Hosni Mubarak, former Egyptian president, dies at 91
Activists who helped overthrow Hosni Mubarak in 2011 are reacting to his death on social media.
“The corrupt butcher has died without being held truly accountable for his crimes,” Egyptian activist Hossam al-Hamlawy wrote on Facebook.
“To the dustbin of history, and hopefully Sisi will receive an end fitting of his massacres,” he added, referring to current Egyptian President Abdel Fattah el-Sisi, who is widely accused of being more repressive than Mubarak, and violently quashing protests against his rule.
In August 2013, at least 817 protesters were killed by security forces in an Egyptian sit-in, according to Human Rights Watch, which dubbed the attack one of the largest “killings of demonstrators in a single day.”
Mubarak was toppled in pro-democracy protests in February 2011. He was the second Arab dictator to fall in a region-wide wave of popular demonstrations known as the Arab Spring.
The late autocrat was jailed for six years on corruption charges following his overthrow. He spent most of his imprisonment in a military hospital. In 2012, he was sentenced to life in prison for complicity in the killing of protesters during the January 2011 protests. He was later acquitted of those charges.
Amnesty International said at least 840 people were killed and more than 6,000 injured during 18 days of street protests in Egypt.
“His fall in 2011 gave many hope as he was reviled,” tweeted Timothy Kaldas, who took part in the protests, and is currently a Non-Resident Fellow at Washington DC-based The Tahrir Institute.
“He lived to see a more brutal dictator take his place who has done so badly that many now miss Mubarak,” said Kaldas. “He died peacefully. The protestors his regime killed weren’t so lucky.”
Supporters of Mubarak remember his presidency as a period of stability and moderation, a stark contrast from the political turbulence and economic hardships that followed the Arab Spring.
But his critics say his repression robbed Egypt of a political life, paving the way for the turmoil of the last decade.
“Historians will dissect his legacy,” tweeted Egyptian-British academic H.A. Hellyer. “Frankly, 9 years after the #Jan25 uprising succeeded in pushing him out of power, but failed to revolutionise Egyptian politics, the first thing that comes to mind is this: much of the turmoil of the past decade is down to Mubarak’s rule.”
The Egyptian presidency is in mourning over the death of Hosni Mubarak, a presidential statement said on Tuesday.
“The Presidency mourns, with great sorrow, former President of the Republic, Mr. Mohamed Hosni Mubarak, for what he presented to his homeland as a leader and hero of the glorious October war,” the statement said.
Mubarak was hailed for his role as the commander of the airforce in the 1973 October war between Egypt and Israel.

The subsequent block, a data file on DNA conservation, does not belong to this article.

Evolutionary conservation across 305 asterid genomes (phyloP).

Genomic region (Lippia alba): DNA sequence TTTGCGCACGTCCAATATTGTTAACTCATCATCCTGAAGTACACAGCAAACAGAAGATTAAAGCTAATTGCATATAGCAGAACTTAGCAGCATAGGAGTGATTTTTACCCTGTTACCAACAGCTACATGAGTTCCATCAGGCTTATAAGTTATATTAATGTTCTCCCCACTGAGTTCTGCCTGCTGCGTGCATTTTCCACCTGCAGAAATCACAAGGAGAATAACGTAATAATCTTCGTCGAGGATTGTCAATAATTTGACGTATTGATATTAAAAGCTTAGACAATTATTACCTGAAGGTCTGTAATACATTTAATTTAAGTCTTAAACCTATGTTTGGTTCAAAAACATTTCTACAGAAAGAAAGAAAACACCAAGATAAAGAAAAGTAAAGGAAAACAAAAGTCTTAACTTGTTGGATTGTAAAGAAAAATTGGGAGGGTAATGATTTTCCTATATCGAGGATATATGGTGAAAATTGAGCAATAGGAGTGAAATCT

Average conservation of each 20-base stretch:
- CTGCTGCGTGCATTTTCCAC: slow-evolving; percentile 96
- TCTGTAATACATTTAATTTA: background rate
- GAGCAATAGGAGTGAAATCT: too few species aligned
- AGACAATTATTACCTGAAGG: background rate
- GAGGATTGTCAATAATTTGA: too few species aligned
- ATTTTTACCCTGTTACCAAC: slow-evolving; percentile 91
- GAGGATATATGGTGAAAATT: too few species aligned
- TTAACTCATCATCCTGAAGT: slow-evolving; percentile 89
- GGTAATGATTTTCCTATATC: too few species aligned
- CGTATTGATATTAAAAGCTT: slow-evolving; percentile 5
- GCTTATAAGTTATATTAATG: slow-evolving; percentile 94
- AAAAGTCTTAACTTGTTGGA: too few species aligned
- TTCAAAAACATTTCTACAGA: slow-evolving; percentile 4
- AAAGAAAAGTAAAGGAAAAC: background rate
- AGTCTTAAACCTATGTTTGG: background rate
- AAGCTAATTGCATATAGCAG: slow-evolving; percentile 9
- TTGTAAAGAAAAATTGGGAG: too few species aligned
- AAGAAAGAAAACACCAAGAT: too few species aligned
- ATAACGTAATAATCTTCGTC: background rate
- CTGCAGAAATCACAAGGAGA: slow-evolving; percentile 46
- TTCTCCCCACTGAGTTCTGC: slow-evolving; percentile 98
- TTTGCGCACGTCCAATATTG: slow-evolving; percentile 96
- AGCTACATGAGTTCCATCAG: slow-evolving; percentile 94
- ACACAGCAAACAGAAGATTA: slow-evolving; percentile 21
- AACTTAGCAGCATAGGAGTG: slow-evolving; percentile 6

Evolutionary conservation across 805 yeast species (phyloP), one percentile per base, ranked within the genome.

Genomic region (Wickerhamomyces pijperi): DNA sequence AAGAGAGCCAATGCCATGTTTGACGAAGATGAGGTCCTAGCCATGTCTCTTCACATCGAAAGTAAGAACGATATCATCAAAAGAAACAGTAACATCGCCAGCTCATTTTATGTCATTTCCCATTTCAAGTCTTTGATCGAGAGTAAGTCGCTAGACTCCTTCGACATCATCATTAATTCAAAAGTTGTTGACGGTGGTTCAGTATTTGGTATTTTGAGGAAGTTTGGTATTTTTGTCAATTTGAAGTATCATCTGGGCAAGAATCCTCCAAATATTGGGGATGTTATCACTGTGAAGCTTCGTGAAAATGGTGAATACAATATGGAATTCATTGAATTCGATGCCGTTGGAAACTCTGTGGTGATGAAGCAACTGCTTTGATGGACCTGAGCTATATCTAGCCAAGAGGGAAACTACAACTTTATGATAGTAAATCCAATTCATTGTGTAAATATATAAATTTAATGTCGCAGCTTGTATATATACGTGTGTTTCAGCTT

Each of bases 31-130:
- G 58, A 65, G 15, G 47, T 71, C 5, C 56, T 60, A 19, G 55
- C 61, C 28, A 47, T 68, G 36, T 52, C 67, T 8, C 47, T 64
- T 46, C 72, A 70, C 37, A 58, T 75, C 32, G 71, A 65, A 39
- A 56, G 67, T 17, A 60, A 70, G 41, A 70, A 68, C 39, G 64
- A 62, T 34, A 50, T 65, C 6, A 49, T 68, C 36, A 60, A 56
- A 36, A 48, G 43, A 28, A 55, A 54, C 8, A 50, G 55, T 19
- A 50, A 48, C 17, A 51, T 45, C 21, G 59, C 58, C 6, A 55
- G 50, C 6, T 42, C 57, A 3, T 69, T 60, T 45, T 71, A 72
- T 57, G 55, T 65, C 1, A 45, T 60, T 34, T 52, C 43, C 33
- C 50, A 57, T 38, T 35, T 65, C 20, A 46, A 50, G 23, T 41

“The Presidency of the Republic extends its sincere condolences and condolences to the family of the [Mubarak] who passed away this morning,” the presidency said.
Egyptian President Abdel Fattah el-Sisi assumed power in 2014, three years after Mubarak was removed after mass protests against him.
From CNN’s Sarah Al Sirgany and Mostafa Salem in Abu Dhabi
President Anwar Sadat made Mubarak his vice president in 1975. After Sadat was killed in 1981, Mubarak declared a state of emergency and ruled the country for the next three decades.
Check out the link below to see a photo gallery of Mubarak's career.
Former Egyptian president Hosni Mubarak passed away Tuesday morning, his son posted on Twitter.
“Indeed, to ‘Allah we belong and to Allah we shall return.’ My father Hosni Mubarak passed away this morning,” Alaa Mubarak said on Twitter using a common Muslim prayer.
During his 29 years in power, Hosni Mubarak survived would-be assassins and ill health, crushed a rising Islamist radical movement and maintained the peace pact with neighboring Israel that got his predecessor killed.
Mubarak was in the intensive care unit at a military hospital in Cairo when he died. He was in surgery on January 23, according to a tweet by his son Alaa Mubarak.
The Soviet-trained bomber pilot became one of the leading US allies in the Middle East, receiving tens of billions of dollars in American military aid, and his government's continued observance of the Camp David accords with Israel was the cornerstone of the so-called "cold peace" between the formerly warring neighbors.
But following a January 2011 revolt in Tunisia that launched the Arab Spring uprisings, demonstrators on the streets of Cairo stood up to riot police, and the army refused to intercede on his behalf. Mubarak handed over power to a military council in February and went into seclusion in the resort town of Sharm el-Sheikh.
Hosni Mubarak was in the intensive care unit at a hospital in Cairo when he died.
The ex-president went into surgery on January 23, according to his son Alaa Mubarak on Twitter.
Former Egyptian President Hosni Mubarak, who ruled Egypt for 30 years before he was overthrown in a popular uprising, has died at 91, according to state media.
Mubarak was a strongman president who led the Arab world’s most populous country with an iron fist. He was deposed in 2011, and was the second Arab dictator to fall in a wave of popular protests known as the Arab Spring.